By Ms. Virginia Reza (IMCOM)December 2, 2008
FORT BLISS, Texas--"Say no - no to smoking," chanted the children Thursday as they walked around Kelly Park during the Great American Smokeout event held at Fort Bliss.
More than 200 children ages three, four and five from the Fort Bliss Child Development centers rotated through eight stations where they learned about the dangers of smoking.
"We want to start them off young because at this age they absorb everything, "said Bruce Gramlich, chief of Health Promotion at William Beaumont Army Medical Center and Fort Bliss.
Representatives of Public Health Nursing, Health Promotions, Texas A & M Colonias, Fort Bliss Fire Department, Army Community Services, Army Substance Abuse, Department of State Health Services, American Lung Association, and more were present to inform and answer questions about the hazards of smoking.
"We are teaching the kids to be their own advocates," said Becky Zima regional coordinator for the Tobacco Program at the Texas Department of State Health Services, "... many times adults don't take them into consideration and children who are exposed to second hand smoke usually have higher rates of ear and throat infections. They can also become smokers because the behavior is being modeled around them. So we are teaching them to speak up and say, 'stop, do not smoke around me.'"
The children made hats and banners with no smoking signs and competed for the best design. The winners were rewarded with a pizza party.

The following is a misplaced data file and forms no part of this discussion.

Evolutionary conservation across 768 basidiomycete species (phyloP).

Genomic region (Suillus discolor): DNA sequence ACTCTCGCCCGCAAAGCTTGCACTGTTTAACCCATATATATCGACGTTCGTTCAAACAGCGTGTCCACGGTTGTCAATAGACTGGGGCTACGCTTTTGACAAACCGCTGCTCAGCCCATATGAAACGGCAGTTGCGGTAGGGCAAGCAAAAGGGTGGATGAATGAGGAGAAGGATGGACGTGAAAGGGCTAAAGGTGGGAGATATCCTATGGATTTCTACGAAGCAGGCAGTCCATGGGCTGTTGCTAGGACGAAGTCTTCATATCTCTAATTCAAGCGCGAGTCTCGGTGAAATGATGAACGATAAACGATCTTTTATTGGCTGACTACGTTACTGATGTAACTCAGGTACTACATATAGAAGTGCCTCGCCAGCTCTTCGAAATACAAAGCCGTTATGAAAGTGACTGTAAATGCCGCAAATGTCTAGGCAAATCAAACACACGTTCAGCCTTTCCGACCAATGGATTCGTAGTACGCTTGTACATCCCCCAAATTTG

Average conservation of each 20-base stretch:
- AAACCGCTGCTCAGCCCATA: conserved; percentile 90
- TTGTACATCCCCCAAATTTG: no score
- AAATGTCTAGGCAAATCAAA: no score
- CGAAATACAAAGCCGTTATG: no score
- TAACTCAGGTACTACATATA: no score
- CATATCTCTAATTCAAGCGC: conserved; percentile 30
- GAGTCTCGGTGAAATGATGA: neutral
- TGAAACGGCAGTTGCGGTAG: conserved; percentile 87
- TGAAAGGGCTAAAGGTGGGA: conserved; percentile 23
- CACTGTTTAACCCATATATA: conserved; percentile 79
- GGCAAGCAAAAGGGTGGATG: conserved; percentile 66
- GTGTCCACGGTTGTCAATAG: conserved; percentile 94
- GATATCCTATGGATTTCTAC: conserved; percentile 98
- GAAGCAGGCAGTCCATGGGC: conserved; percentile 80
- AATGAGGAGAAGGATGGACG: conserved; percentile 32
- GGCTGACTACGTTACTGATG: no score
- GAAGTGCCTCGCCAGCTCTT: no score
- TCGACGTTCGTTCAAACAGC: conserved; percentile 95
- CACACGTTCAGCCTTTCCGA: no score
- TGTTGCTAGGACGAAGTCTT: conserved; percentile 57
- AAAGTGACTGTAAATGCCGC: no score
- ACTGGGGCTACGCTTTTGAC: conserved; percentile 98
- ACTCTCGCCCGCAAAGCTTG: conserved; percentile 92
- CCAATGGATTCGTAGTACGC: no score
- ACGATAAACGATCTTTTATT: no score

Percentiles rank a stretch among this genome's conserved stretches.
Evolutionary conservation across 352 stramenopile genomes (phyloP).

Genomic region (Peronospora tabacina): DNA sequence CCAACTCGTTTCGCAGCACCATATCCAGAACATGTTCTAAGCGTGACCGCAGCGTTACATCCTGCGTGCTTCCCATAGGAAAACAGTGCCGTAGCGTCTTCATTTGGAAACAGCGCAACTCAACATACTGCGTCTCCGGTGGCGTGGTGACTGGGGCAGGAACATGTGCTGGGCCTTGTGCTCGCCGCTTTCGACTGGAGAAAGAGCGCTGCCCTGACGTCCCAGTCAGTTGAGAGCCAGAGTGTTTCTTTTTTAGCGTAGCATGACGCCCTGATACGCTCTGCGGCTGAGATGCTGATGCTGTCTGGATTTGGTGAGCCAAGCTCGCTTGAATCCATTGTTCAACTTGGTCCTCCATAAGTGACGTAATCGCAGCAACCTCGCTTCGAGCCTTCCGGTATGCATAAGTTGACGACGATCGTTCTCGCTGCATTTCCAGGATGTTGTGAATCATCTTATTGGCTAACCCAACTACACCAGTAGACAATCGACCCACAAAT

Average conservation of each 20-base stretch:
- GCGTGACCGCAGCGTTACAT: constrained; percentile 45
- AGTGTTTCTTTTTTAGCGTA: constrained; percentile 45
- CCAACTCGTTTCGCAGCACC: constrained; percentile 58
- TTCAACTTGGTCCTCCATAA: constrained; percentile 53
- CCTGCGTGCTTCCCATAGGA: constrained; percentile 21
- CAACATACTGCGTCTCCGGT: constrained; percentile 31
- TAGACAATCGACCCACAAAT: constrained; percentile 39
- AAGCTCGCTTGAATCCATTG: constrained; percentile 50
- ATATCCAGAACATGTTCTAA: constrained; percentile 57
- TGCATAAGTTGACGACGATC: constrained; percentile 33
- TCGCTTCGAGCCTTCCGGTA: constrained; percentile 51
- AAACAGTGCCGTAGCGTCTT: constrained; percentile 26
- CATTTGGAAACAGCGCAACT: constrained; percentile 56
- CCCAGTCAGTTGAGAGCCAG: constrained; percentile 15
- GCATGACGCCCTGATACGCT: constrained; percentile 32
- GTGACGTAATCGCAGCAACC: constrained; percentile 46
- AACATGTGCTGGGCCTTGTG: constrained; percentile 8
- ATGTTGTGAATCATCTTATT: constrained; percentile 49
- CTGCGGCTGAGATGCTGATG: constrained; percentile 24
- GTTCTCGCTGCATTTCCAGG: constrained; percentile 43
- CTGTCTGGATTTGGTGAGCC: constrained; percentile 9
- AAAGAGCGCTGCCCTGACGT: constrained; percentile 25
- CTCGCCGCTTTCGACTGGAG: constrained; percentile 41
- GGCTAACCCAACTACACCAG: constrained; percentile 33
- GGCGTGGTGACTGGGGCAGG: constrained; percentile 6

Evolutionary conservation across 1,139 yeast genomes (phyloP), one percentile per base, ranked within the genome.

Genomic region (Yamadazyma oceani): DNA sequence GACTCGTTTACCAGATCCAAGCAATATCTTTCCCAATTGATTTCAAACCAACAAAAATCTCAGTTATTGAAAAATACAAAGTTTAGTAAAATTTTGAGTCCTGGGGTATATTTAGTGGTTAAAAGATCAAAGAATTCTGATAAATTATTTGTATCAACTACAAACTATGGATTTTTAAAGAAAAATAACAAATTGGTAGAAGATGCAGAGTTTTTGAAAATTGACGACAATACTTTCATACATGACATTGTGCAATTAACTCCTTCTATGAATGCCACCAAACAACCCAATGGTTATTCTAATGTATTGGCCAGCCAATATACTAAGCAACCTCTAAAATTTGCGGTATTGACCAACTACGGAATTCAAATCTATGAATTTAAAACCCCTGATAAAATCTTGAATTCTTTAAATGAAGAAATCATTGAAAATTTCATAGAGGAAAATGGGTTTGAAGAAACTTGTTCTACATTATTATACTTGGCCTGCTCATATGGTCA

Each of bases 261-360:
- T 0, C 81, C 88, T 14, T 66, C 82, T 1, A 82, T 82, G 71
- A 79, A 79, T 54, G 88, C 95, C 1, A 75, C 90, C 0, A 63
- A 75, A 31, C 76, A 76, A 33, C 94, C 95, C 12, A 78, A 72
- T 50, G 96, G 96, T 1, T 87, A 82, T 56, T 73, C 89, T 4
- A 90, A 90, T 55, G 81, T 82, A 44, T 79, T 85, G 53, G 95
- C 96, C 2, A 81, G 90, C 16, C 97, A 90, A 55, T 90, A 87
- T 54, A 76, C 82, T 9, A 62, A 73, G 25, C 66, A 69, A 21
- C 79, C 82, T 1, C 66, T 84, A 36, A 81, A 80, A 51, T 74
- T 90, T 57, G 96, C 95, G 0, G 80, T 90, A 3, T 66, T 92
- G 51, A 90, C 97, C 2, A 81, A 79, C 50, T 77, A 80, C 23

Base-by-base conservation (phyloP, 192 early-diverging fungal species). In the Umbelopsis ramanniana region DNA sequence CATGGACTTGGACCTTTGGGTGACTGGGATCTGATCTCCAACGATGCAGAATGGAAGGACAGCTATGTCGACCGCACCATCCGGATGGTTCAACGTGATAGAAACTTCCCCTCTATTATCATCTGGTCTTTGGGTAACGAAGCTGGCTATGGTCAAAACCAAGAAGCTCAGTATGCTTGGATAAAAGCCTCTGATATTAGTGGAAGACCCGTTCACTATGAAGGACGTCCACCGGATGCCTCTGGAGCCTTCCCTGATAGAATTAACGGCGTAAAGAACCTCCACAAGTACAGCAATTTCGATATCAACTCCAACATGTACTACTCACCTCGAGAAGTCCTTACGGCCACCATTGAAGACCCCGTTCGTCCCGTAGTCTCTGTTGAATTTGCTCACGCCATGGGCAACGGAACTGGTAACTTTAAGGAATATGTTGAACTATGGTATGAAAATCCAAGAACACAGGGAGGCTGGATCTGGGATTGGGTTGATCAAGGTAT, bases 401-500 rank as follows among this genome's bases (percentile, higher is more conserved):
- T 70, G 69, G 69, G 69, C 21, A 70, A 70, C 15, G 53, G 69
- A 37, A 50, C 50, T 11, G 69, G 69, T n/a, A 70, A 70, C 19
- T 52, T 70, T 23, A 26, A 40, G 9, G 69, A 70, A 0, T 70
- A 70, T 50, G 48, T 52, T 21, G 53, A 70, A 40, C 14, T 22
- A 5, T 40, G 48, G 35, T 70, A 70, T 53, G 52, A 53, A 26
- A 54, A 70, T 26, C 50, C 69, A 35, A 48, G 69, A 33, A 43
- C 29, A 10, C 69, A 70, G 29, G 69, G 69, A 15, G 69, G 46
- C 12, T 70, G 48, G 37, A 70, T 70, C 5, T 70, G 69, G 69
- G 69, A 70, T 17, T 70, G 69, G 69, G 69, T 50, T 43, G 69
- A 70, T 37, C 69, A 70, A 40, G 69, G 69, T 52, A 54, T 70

"I learned that smoke makes people's tongues brown," said three-year old Allison.
November is Great American Smokeout month and Fort Bliss officials encourage military servicemembers and their families to take part in the annual event Nov. 20.
The Great American Smokeout is the American Cancer Society's nationally recognized day that promotes tobacco free behavior for 24 hours.
The smoking rate among 18-to-25-year olds in the military is 40 percent, significantly higher than their civilian counterparts or of older, higher-ranking military members. Alarmingly, a large number of these young enlisted men and women don't begin using tobacco until after they enlist. Nearly 39 percent of current smokers began smoking after they joined the military, according to the Office of the Army Surgeon General.